Firmware Development

Making an FFT Block in Vitis HLS – Part 2

Making a bigger FFT

In our last post we made an HLS project with the top function “fftTop”.  In this article I’d like to change a few things around. First lets make the FFT much bigger.  We are using an FPGA for this so it won’t bog down the processor at all, I want to see how many resources wil be used if I go for broke and make it as big as possible.  The Xilinx FFT core is limited to 65536 samples.  The size of it is in param1 which we defined in fftTop.h. 

struct param1 : hls::ip_fft::params_t {
// static const unsigned ordering_opt = hls::ip_fft::natural_order;
static const unsigned max_nfft = 10;

Our new header file looks like this:

#ifndef FFT_TOP_H
#define FFT_TOP_H
#include "hls_fft.h"
#include <ap_fixed.h>
#include <complex>

#define FFT_INPUT_WIDTH 16
#define FFT_LENGTH 65536

struct param1 : hls::ip_fft::params_t {
// static const unsigned ordering_opt = hls::ip_fft::natural_order;
static const unsigned max_nfft = 16;
typedef hls::ip_fft::config_t<param1> config_t;
typedef ap_fixed<FFT_INPUT_WIDTH,1> data_in_t;
typedef hls::x_complex<data_in_t> cmpxDataIn;
typedef hls::x_complex<data_out_t> cmpxDataOut;
typedef hls::stream<cmpxDataIn> cmpxDataInStream;
typedef hls::stream<cmpxDataOut> cmpxDataOutStream;
typedef hls::ip_fft::status_t<param1> status_t;


The max_nfft value is what provides our number of samples.  The number of samples per transform is 2^max_nfft.  Right now it’s Latex formula or 1024.  Lets change it to 16, and have 65536 samples. There is a scaling schedule to set as well, we can revisit that later.  I have constants in the header file for conservative values for 1024 and 65536.  We’ll change one line of code in fftTop.cpp as well.


Current (Bad) Synthesis Results

If you look at our BRAM usage, it’s 265% of our available BRAMs.  That is about 165% too much! But looking at the fft core itself “fft_param1_s”, its only using 51 percent. Lets scroll down a little and see where the rest went.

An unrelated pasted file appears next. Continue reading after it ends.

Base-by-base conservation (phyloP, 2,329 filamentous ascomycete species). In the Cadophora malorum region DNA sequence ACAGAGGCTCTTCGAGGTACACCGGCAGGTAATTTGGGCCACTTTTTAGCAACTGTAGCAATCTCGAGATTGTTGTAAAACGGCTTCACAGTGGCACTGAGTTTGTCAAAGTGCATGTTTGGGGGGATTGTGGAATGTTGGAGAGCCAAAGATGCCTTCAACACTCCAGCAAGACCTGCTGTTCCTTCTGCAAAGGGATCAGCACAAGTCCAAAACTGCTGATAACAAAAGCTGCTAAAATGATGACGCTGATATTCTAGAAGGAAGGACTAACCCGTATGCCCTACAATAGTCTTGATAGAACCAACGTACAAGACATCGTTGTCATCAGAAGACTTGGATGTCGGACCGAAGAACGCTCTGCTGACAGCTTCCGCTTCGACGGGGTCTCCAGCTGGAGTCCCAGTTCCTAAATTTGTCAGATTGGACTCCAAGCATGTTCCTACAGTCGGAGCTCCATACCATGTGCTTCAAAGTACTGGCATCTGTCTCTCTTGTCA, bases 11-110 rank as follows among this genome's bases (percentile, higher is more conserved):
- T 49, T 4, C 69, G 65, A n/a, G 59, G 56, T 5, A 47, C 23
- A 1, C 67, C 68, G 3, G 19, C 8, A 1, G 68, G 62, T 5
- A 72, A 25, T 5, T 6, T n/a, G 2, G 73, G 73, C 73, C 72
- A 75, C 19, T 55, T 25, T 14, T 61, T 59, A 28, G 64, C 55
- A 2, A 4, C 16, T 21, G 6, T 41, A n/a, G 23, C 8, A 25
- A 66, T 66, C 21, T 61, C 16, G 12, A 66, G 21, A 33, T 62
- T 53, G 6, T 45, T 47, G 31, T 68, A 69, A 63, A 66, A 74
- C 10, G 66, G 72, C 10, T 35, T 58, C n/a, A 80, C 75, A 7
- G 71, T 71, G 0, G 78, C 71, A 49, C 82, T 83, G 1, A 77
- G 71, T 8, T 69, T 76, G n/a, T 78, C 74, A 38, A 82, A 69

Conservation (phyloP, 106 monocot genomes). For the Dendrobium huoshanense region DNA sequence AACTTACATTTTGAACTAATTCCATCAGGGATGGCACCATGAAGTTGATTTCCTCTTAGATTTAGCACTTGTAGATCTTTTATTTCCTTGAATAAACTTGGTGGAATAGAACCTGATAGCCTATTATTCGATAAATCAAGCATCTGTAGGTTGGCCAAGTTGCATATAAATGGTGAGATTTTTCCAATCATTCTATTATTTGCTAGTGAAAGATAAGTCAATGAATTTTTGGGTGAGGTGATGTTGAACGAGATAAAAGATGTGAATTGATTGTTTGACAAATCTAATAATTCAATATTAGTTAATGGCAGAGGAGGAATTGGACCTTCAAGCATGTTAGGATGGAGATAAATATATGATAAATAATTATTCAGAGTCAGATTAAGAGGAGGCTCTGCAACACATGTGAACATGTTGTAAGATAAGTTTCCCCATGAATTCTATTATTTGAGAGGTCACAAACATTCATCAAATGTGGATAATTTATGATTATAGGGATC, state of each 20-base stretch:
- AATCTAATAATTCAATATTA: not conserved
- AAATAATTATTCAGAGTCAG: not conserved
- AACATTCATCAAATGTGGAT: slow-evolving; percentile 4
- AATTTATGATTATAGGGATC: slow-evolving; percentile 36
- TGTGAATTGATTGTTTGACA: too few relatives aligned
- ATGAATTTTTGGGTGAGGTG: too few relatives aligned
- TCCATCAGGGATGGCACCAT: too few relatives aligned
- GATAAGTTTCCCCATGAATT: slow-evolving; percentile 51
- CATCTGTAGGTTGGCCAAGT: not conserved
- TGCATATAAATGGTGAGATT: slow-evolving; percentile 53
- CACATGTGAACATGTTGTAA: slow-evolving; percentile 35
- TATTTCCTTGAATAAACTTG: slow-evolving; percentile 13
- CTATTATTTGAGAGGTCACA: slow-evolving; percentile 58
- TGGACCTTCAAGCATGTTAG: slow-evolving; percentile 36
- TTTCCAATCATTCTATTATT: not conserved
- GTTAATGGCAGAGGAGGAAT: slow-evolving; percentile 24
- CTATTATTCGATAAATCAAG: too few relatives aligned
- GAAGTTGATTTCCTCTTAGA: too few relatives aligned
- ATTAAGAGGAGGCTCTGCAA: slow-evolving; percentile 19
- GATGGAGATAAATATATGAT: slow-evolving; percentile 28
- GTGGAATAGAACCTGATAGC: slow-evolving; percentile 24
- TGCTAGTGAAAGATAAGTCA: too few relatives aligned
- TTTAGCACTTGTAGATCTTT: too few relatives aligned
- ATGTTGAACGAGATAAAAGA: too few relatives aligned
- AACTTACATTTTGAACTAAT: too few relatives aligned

inArray and outArray are being created in block ram.  Together they are using 256 blockrams, far more than our lowly zynq 7010 has.  Furthermore, this is a huge waste of memory, since these values don’t need to be buffered.  The Xilinx FFT core uses streams natively, and the HLS fft() function is just a wrapper for the FFT core.  Since 2022.1 we are able to use streams to interface with the fft() function. To do this we just need to create a new stream of type hls::stream<config_t>, and place our config into it.  Then we can tie the in and out arguments straight into our hls::fft() call.  Our fftTop.cpp now looks like this:

#include "fftTop.h"
#include <iostream>

void fftTop(cmpxDataInStream &in, cmpxDataOutStream &out, bool direction, bool &ovflo)
config_t config;
hls::stream<config_t> configStream;
status_t status;
hls::stream<status_t> statusStream;


configStream << config;
hls::fft<param1>(in, out, statusStream , configStream);

Let’s have a look at our Synthesis results.

Much better, this will now easily fit on the FPGA.  Granted we are using 79 percent of available LUTs.  We may later decide to make this FFT smaller again.  But now we aren’t wasting resources on storing the input and output before sending it, and also aren’t wasting clock cycles queuing up data.

Next Steps

We are missing several important things still. 

  • We aren’t looking at the status an outputting our overflow bit
  • We aren’t using AXI-Stream input and output on our function, which is important if we want to link it to the AXI-DMA IP core later (we do)
  • This is just a nice to have, but I want the ONLY interface to this block to be the AXI-Stream.  That means I’d like to have to extract the direction from a header word on the input side, and add a final footer word to my output containing the overflow boolean.  We will also have to change the interface to our block to be AP_NONE.